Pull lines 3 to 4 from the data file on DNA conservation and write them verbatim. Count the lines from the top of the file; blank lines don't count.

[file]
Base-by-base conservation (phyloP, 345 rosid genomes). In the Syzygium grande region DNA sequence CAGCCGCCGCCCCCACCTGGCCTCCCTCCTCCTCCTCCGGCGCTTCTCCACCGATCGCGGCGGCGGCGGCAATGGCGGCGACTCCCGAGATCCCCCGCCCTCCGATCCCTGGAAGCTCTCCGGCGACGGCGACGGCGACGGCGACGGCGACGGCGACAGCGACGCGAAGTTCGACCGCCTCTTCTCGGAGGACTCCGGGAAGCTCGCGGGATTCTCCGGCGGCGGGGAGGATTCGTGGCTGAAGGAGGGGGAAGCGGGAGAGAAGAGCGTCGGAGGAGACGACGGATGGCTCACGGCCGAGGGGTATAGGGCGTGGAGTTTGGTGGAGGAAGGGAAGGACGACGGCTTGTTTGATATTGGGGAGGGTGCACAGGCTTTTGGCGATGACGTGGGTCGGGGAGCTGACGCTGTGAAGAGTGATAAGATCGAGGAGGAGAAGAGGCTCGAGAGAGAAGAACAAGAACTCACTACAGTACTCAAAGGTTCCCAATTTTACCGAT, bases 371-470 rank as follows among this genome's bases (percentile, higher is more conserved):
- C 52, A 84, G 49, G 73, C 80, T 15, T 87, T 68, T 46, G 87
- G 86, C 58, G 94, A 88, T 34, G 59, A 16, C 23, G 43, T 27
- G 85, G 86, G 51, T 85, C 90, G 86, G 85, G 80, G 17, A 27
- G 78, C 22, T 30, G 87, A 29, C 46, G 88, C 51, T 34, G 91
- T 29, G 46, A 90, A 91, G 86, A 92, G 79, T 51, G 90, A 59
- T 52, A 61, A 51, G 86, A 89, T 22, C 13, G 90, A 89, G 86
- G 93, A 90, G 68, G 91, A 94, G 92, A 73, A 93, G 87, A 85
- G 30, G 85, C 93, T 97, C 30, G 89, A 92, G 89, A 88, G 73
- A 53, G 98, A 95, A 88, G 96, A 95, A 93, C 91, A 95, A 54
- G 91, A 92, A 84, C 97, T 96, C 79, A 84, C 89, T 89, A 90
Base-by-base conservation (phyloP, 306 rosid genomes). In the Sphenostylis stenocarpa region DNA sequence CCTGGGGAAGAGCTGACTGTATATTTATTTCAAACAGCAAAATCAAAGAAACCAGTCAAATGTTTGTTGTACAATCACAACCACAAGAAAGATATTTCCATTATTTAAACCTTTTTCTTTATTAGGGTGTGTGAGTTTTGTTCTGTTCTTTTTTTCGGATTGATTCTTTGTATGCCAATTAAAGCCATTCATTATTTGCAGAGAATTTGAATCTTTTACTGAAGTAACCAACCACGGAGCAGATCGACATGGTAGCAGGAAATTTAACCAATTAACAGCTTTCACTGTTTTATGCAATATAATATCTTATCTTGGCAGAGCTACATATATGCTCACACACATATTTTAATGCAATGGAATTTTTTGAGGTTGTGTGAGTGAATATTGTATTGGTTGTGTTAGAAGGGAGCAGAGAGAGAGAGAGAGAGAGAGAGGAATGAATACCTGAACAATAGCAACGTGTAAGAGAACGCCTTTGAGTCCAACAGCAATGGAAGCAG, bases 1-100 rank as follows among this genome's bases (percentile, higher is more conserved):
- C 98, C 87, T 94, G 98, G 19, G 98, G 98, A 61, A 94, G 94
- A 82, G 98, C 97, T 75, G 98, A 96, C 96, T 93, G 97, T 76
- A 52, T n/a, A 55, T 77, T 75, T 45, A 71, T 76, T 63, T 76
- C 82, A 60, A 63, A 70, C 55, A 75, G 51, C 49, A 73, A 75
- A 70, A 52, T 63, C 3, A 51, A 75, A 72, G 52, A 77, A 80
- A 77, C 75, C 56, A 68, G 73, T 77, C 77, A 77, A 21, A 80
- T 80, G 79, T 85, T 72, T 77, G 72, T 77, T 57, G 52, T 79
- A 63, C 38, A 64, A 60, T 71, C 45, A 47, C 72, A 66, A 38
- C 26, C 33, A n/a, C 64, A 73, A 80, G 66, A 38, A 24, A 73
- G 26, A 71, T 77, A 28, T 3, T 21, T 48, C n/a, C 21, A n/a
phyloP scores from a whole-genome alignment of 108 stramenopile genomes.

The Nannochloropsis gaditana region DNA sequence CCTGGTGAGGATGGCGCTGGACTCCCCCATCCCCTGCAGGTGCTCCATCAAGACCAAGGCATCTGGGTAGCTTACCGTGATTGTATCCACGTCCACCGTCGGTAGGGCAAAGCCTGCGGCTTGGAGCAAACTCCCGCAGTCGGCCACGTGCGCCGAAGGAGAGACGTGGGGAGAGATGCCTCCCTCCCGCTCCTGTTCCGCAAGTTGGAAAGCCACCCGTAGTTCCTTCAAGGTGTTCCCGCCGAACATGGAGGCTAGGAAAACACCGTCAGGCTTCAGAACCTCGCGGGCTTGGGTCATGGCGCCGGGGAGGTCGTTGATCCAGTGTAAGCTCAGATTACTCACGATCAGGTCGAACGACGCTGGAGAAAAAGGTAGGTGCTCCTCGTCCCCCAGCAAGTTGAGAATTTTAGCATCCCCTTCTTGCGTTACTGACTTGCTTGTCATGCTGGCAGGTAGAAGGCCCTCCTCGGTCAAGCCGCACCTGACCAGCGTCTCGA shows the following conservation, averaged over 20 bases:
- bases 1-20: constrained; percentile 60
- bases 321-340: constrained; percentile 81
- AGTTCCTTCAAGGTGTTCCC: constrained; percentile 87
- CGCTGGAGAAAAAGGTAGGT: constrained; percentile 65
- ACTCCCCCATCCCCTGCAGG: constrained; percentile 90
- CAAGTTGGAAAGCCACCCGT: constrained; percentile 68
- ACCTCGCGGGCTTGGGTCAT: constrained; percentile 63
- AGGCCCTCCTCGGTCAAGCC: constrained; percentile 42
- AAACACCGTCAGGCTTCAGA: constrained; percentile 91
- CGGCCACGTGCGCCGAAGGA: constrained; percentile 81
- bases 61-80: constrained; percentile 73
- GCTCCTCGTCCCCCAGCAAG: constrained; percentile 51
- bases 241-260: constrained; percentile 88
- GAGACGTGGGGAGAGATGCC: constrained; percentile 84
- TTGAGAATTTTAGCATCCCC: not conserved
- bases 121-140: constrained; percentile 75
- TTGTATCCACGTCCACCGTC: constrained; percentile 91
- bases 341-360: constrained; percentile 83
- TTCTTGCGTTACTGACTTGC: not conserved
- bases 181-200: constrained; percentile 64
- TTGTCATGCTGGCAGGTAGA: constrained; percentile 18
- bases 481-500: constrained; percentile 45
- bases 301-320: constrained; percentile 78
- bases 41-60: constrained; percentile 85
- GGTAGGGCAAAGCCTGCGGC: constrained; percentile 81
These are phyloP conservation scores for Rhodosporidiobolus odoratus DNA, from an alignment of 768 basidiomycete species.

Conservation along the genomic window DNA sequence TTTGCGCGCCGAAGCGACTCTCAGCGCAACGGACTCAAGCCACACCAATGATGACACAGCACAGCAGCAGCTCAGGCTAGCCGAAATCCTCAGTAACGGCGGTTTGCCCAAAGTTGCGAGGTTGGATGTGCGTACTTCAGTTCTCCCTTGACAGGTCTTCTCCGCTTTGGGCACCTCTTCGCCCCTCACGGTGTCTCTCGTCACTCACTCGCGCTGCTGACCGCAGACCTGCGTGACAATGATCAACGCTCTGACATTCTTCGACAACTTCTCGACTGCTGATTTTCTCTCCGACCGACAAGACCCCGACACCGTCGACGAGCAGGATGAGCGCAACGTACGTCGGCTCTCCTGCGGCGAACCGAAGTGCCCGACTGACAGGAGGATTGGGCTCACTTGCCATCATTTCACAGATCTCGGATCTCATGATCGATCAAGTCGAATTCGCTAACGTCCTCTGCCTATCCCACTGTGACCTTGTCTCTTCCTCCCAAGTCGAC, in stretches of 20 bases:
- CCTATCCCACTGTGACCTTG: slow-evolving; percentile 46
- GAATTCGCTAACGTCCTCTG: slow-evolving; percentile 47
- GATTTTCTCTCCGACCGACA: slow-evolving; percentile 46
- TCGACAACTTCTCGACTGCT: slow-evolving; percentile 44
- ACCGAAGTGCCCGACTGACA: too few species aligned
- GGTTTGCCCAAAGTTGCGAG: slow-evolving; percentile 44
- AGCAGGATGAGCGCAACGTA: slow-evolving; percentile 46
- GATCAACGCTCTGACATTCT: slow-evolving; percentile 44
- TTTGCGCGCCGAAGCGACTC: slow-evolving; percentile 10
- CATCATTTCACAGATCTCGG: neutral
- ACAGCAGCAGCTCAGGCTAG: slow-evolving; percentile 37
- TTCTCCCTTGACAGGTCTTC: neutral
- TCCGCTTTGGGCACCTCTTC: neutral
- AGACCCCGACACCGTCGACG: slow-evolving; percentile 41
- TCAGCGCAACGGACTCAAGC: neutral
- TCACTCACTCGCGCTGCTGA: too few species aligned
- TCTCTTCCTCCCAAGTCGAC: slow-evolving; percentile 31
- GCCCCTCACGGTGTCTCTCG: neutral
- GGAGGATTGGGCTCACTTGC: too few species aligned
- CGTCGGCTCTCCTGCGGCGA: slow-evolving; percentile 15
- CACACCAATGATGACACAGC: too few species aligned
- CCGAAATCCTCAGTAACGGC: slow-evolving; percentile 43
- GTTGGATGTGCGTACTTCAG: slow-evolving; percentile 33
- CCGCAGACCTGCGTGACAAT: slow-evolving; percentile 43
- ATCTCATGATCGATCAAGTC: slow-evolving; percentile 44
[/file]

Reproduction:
- G 86, C 58, G 94, A 88, T 34, G 59, A 16, C 23, G 43, T 27
- G 85, G 86, G 51, T 85, C 90, G 86, G 85, G 80, G 17, A 27